Summary by Chris Kelso
Master of Accountancy Program
University of South Florida, Fall 2001
The objective of this article is to discuss the “post modern” factory. Drucker discusses the new age of manufacturing and describes a conceptual model of a factory using four principles that were developed separately. The principles are:
1. The use of Statistical Quality Control to change the social organization of a factory,
2. The new concept of manufacturing accounting that allows people to make production decisions as business decisions,
3. The use of “flotilla,” or module, organizations, and finally,
4. The use of the systems approach to emphasize the economic process of business.
Statistical Quality Control (SQC)
Statistical Quality Control is a concept that was developed in the 1930’s and revised into its present form during World War II by W. Edwards Deming and Joseph Juran. Statistical quality control is a scientific method of identifying the quality and productivity that can be expected from a given production process. It can be used to quickly identify and locate malfunctions. It is also used to evaluate any positive or negative impact on performance related to changes made to the system. Finally, SQC is used in the continuous improvement process to identify where and how the process can be improved.
One of the aspects of SQC is that it causes an increase in the number of machine operators. However, to make SQC work the machine operators are given more empowerment. This causes a reduction in the number of supervisory positions and leads to another benefit. The SQC process was able to combine the two basic approaches of manufacturing, the engineering approach and human relations approach. The engineering approach called for zero defects without the involvement of supervisors with the use of built-in process control. The human relations approach viewed the knowledge and effort of the line workers as the best resource for controlling and improving quality and productivity SQC combined its methodology with that of the engineering method. In doing so, it was able to effectively implement a more efficient form of built-in process control. Empowerment, important to the human relations approach, was also provided by SQC. SQC’s contributions to the human relations approach and engineering method helped combine the two manufacturing approaches.
Using manufacturing accounting to make production decisions as business decisions
One of the new concepts of manufacturing is the integration of manufacturing with business strategy. Drucker described manufacturing accounting as being the third leg of a manufacturing stool along with scientific management and the assembly line. The old cost accounting system ignored non-production activities, such as quality control. The group that initiated the change in manufacturing accounting was actually machine makers. The old system of manufacturing put too much emphasis on metrics such a labor costs. Managers ignored other important things such as machine set up time. The equipment users wanted more efficient machinery, but were ignored. With pressure from the machine makers and other various organizations, the manufacturing field founded a completely new manufacturing system. The measurement unit of this new accounting system is time. With time as the main metric, the cost accountants can make better strategic decisions.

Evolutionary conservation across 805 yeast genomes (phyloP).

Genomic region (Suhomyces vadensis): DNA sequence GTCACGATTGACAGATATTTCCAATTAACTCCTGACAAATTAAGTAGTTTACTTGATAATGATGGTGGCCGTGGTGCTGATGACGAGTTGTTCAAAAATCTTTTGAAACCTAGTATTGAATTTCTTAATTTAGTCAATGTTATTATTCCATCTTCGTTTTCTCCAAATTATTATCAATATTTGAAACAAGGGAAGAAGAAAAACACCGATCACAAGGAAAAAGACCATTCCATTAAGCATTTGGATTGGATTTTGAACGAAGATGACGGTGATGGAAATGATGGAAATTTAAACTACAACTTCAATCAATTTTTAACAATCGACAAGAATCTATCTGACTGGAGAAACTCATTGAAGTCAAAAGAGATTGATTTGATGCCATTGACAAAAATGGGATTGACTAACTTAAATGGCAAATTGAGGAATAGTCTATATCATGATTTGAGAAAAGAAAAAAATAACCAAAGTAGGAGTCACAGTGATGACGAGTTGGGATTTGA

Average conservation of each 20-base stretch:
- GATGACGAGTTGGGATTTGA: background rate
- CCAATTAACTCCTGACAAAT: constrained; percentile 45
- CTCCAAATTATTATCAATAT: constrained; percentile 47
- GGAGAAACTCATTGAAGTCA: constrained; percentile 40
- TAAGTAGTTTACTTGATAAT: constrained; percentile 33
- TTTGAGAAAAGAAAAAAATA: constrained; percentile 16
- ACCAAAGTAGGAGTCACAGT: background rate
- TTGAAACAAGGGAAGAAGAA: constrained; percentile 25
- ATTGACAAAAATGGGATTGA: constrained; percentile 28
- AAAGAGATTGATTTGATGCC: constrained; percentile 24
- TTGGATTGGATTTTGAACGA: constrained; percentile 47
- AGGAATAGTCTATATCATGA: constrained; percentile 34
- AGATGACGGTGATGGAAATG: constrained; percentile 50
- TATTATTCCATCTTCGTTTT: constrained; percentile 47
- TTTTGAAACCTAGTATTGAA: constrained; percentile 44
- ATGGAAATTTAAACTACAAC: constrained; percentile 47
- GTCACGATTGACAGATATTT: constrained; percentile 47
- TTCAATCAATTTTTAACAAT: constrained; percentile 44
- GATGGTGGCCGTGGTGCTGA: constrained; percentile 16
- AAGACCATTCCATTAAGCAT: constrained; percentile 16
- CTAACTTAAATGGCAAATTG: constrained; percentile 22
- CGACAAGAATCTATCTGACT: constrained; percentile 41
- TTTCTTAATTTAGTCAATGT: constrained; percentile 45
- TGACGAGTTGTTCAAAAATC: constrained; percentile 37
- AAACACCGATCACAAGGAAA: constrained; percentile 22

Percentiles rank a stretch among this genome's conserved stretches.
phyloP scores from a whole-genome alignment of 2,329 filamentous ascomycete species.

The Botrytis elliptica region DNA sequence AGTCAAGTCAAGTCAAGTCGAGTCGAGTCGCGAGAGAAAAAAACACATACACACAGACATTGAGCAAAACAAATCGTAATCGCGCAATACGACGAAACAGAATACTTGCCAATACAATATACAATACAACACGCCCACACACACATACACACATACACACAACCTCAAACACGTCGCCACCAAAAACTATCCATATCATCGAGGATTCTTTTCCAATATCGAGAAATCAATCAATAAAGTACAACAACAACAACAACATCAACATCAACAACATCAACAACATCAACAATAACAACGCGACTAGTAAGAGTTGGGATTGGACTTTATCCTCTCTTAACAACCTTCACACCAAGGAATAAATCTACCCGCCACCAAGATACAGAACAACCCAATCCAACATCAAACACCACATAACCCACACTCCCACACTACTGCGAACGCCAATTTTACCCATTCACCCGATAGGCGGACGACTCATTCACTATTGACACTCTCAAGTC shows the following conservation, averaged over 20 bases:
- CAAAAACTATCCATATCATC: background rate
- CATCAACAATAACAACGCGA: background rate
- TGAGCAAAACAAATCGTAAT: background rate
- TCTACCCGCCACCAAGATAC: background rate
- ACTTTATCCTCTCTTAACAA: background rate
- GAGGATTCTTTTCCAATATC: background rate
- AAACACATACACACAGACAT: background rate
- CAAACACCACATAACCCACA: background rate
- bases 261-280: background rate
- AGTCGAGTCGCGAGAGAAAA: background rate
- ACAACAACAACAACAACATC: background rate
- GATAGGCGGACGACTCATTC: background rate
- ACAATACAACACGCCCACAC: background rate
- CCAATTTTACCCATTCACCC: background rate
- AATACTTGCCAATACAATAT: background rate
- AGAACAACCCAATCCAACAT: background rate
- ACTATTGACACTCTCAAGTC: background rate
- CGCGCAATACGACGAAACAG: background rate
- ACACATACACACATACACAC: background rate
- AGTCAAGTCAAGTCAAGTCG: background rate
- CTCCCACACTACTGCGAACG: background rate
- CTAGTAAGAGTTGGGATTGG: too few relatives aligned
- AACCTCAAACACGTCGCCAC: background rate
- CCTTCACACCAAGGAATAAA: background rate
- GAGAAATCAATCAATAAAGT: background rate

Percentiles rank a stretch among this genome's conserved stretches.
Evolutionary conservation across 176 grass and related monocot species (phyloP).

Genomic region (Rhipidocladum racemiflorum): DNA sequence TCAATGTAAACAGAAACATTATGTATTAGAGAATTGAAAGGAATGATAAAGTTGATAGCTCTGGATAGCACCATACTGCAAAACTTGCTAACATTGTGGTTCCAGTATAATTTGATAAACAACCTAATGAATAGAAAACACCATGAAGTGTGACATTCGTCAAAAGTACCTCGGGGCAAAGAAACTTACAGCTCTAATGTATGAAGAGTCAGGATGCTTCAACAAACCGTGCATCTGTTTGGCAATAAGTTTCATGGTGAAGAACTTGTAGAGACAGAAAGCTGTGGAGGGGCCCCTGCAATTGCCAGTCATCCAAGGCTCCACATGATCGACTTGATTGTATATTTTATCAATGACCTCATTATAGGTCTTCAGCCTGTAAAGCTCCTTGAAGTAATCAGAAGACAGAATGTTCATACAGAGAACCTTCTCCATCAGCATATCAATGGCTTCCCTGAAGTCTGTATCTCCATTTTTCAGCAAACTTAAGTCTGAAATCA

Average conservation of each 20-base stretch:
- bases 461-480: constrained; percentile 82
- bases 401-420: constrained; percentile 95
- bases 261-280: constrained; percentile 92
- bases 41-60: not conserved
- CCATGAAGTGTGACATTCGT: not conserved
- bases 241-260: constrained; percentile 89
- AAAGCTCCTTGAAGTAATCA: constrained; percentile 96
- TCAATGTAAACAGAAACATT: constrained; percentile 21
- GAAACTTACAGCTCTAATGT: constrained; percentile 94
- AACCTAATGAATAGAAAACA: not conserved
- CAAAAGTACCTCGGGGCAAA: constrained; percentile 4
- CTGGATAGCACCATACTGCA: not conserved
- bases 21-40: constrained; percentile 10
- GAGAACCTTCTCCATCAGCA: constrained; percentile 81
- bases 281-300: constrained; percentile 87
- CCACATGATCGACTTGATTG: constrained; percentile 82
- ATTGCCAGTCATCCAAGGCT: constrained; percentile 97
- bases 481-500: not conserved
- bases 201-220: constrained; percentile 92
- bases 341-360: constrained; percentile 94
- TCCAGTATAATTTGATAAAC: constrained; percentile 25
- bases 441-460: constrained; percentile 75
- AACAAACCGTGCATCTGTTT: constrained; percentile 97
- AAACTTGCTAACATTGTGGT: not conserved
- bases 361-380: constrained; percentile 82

“Flotilla,” or module, organization
Drucker compares the new conceptual model and traditional model of a factory by using a flotilla (small group of ships) and battleship. The conceptual model being the flotilla, consists of modules centered either on a stage in the production process or around a number of closely related operations. To add to this metaphor, each ship in the flotilla will be flexible in regard to the entire manufacturing process and to the other modules. However, the traditional factory is like a battleship, i.e., a large, inflexible structure designed for one task. The flotilla model allows for changes in the production process in order to respond to surges in market demand.
Use of the systems approach to emphasize the economic process of business
The systems approach is a concept that views manufacturing as an integrated process that converts goods into “economic satisfactions.” This concept does not just consider the actual production of the product in factories. The systems approach follows the product through its shipping process and evaluates the impact of suppliers on the production process. Drucker explains that the system design approach “ . . . sees the plant as little more that a wide place in the manufacturing stream.” The manufacturing process does not end until the customer receives his/her product.
Peter Drucker concluded that if the manufacturing industry simultaneously implemented these four principles of the post modern factory (the use of Statistical Quality Control to change the social organization of a factory, the new concept of manufacturing accounting allows people to make production decisions as business decisions, the use of “flotilla,” or module, organizations, and finally, the use of the systems approach to emphasize the economic process of business) they would eliminate existing conflicts and would create a factory that would be much more efficient than any current working factories.
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